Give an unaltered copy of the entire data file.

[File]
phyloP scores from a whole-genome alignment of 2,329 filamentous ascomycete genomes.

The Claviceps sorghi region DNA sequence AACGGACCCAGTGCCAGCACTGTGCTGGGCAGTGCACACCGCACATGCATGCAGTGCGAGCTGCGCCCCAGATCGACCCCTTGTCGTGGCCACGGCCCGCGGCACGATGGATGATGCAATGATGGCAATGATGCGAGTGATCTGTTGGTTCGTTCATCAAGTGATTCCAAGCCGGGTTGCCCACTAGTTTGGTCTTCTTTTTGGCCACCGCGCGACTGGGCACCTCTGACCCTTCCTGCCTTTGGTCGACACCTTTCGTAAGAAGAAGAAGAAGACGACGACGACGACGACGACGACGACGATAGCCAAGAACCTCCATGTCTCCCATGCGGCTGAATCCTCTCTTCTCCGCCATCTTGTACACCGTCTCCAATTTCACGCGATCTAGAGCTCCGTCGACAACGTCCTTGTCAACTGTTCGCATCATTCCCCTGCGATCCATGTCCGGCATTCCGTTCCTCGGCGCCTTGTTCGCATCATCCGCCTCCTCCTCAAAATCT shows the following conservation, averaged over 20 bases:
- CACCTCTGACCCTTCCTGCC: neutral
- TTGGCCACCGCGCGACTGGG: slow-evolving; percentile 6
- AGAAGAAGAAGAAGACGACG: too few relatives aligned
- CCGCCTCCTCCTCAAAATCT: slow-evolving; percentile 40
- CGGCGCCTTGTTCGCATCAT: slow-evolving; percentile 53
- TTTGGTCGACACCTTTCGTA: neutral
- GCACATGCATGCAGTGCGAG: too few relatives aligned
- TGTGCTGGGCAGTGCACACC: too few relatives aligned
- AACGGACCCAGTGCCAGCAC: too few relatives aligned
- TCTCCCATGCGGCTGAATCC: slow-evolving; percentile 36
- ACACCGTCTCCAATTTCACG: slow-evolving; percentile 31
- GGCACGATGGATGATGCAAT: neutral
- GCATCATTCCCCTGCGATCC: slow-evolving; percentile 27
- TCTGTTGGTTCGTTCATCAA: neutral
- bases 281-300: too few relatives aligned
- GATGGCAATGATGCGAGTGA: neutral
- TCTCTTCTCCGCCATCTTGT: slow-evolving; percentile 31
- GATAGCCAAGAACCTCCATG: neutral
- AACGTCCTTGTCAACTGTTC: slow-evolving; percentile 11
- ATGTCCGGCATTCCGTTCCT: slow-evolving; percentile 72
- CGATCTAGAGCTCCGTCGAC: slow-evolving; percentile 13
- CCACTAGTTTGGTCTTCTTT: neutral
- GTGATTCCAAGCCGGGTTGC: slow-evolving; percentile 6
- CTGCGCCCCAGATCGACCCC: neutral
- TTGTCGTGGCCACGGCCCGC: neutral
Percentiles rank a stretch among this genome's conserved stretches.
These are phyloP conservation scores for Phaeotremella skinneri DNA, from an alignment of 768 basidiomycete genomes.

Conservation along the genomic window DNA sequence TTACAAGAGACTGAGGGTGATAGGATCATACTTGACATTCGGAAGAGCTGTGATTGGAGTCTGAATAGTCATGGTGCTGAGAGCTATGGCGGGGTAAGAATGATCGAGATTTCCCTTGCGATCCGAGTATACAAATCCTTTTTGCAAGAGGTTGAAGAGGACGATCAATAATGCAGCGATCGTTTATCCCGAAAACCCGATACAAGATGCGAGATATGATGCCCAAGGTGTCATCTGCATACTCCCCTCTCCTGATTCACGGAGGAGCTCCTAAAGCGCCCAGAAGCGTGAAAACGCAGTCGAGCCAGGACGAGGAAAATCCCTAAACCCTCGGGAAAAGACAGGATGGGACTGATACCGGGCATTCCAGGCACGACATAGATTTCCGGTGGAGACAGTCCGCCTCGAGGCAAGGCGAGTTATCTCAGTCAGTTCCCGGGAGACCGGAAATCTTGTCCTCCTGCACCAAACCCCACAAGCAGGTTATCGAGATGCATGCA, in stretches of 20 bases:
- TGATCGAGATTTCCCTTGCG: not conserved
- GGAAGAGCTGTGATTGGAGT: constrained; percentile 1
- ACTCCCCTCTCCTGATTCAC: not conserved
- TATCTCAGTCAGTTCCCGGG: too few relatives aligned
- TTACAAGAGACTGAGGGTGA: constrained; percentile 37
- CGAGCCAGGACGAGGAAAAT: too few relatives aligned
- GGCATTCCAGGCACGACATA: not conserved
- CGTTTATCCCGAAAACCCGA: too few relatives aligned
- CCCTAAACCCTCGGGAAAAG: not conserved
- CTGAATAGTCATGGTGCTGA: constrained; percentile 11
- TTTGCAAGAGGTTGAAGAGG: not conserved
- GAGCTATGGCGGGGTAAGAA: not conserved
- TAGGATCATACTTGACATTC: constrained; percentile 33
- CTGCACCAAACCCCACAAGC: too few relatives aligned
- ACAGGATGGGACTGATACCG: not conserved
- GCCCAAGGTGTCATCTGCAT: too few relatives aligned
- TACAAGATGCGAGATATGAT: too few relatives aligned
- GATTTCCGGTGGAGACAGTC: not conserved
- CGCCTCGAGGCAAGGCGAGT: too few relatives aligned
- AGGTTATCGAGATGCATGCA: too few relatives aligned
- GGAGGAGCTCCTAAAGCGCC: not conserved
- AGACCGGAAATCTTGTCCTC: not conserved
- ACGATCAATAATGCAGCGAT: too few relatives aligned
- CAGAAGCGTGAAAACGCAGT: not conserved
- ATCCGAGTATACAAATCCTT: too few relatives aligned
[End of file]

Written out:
phyloP scores from a whole-genome alignment of 2,329 filamentous ascomycete genomes.

The Claviceps sorghi region DNA sequence AACGGACCCAGTGCCAGCACTGTGCTGGGCAGTGCACACCGCACATGCATGCAGTGCGAGCTGCGCCCCAGATCGACCCCTTGTCGTGGCCACGGCCCGCGGCACGATGGATGATGCAATGATGGCAATGATGCGAGTGATCTGTTGGTTCGTTCATCAAGTGATTCCAAGCCGGGTTGCCCACTAGTTTGGTCTTCTTTTTGGCCACCGCGCGACTGGGCACCTCTGACCCTTCCTGCCTTTGGTCGACACCTTTCGTAAGAAGAAGAAGAAGACGACGACGACGACGACGACGACGACGATAGCCAAGAACCTCCATGTCTCCCATGCGGCTGAATCCTCTCTTCTCCGCCATCTTGTACACCGTCTCCAATTTCACGCGATCTAGAGCTCCGTCGACAACGTCCTTGTCAACTGTTCGCATCATTCCCCTGCGATCCATGTCCGGCATTCCGTTCCTCGGCGCCTTGTTCGCATCATCCGCCTCCTCCTCAAAATCT shows the following conservation, averaged over 20 bases:
- CACCTCTGACCCTTCCTGCC: neutral
- TTGGCCACCGCGCGACTGGG: slow-evolving; percentile 6
- AGAAGAAGAAGAAGACGACG: too few relatives aligned
- CCGCCTCCTCCTCAAAATCT: slow-evolving; percentile 40
- CGGCGCCTTGTTCGCATCAT: slow-evolving; percentile 53
- TTTGGTCGACACCTTTCGTA: neutral
- GCACATGCATGCAGTGCGAG: too few relatives aligned
- TGTGCTGGGCAGTGCACACC: too few relatives aligned
- AACGGACCCAGTGCCAGCAC: too few relatives aligned
- TCTCCCATGCGGCTGAATCC: slow-evolving; percentile 36
- ACACCGTCTCCAATTTCACG: slow-evolving; percentile 31
- GGCACGATGGATGATGCAAT: neutral
- GCATCATTCCCCTGCGATCC: slow-evolving; percentile 27
- TCTGTTGGTTCGTTCATCAA: neutral
- bases 281-300: too few relatives aligned
- GATGGCAATGATGCGAGTGA: neutral
- TCTCTTCTCCGCCATCTTGT: slow-evolving; percentile 31
- GATAGCCAAGAACCTCCATG: neutral
- AACGTCCTTGTCAACTGTTC: slow-evolving; percentile 11
- ATGTCCGGCATTCCGTTCCT: slow-evolving; percentile 72
- CGATCTAGAGCTCCGTCGAC: slow-evolving; percentile 13
- CCACTAGTTTGGTCTTCTTT: neutral
- GTGATTCCAAGCCGGGTTGC: slow-evolving; percentile 6
- CTGCGCCCCAGATCGACCCC: neutral
- TTGTCGTGGCCACGGCCCGC: neutral
Percentiles rank a stretch among this genome's conserved stretches.
These are phyloP conservation scores for Phaeotremella skinneri DNA, from an alignment of 768 basidiomycete genomes.

Conservation along the genomic window DNA sequence TTACAAGAGACTGAGGGTGATAGGATCATACTTGACATTCGGAAGAGCTGTGATTGGAGTCTGAATAGTCATGGTGCTGAGAGCTATGGCGGGGTAAGAATGATCGAGATTTCCCTTGCGATCCGAGTATACAAATCCTTTTTGCAAGAGGTTGAAGAGGACGATCAATAATGCAGCGATCGTTTATCCCGAAAACCCGATACAAGATGCGAGATATGATGCCCAAGGTGTCATCTGCATACTCCCCTCTCCTGATTCACGGAGGAGCTCCTAAAGCGCCCAGAAGCGTGAAAACGCAGTCGAGCCAGGACGAGGAAAATCCCTAAACCCTCGGGAAAAGACAGGATGGGACTGATACCGGGCATTCCAGGCACGACATAGATTTCCGGTGGAGACAGTCCGCCTCGAGGCAAGGCGAGTTATCTCAGTCAGTTCCCGGGAGACCGGAAATCTTGTCCTCCTGCACCAAACCCCACAAGCAGGTTATCGAGATGCATGCA, in stretches of 20 bases:
- TGATCGAGATTTCCCTTGCG: not conserved
- GGAAGAGCTGTGATTGGAGT: constrained; percentile 1
- ACTCCCCTCTCCTGATTCAC: not conserved
- TATCTCAGTCAGTTCCCGGG: too few relatives aligned
- TTACAAGAGACTGAGGGTGA: constrained; percentile 37
- CGAGCCAGGACGAGGAAAAT: too few relatives aligned
- GGCATTCCAGGCACGACATA: not conserved
- CGTTTATCCCGAAAACCCGA: too few relatives aligned
- CCCTAAACCCTCGGGAAAAG: not conserved
- CTGAATAGTCATGGTGCTGA: constrained; percentile 11
- TTTGCAAGAGGTTGAAGAGG: not conserved
- GAGCTATGGCGGGGTAAGAA: not conserved
- TAGGATCATACTTGACATTC: constrained; percentile 33
- CTGCACCAAACCCCACAAGC: too few relatives aligned
- ACAGGATGGGACTGATACCG: not conserved
- GCCCAAGGTGTCATCTGCAT: too few relatives aligned
- TACAAGATGCGAGATATGAT: too few relatives aligned
- GATTTCCGGTGGAGACAGTC: not conserved
- CGCCTCGAGGCAAGGCGAGT: too few relatives aligned
- AGGTTATCGAGATGCATGCA: too few relatives aligned
- GGAGGAGCTCCTAAAGCGCC: not conserved
- AGACCGGAAATCTTGTCCTC: not conserved
- ACGATCAATAATGCAGCGAT: too few relatives aligned
- CAGAAGCGTGAAAACGCAGT: not conserved
- ATCCGAGTATACAAATCCTT: too few relatives aligned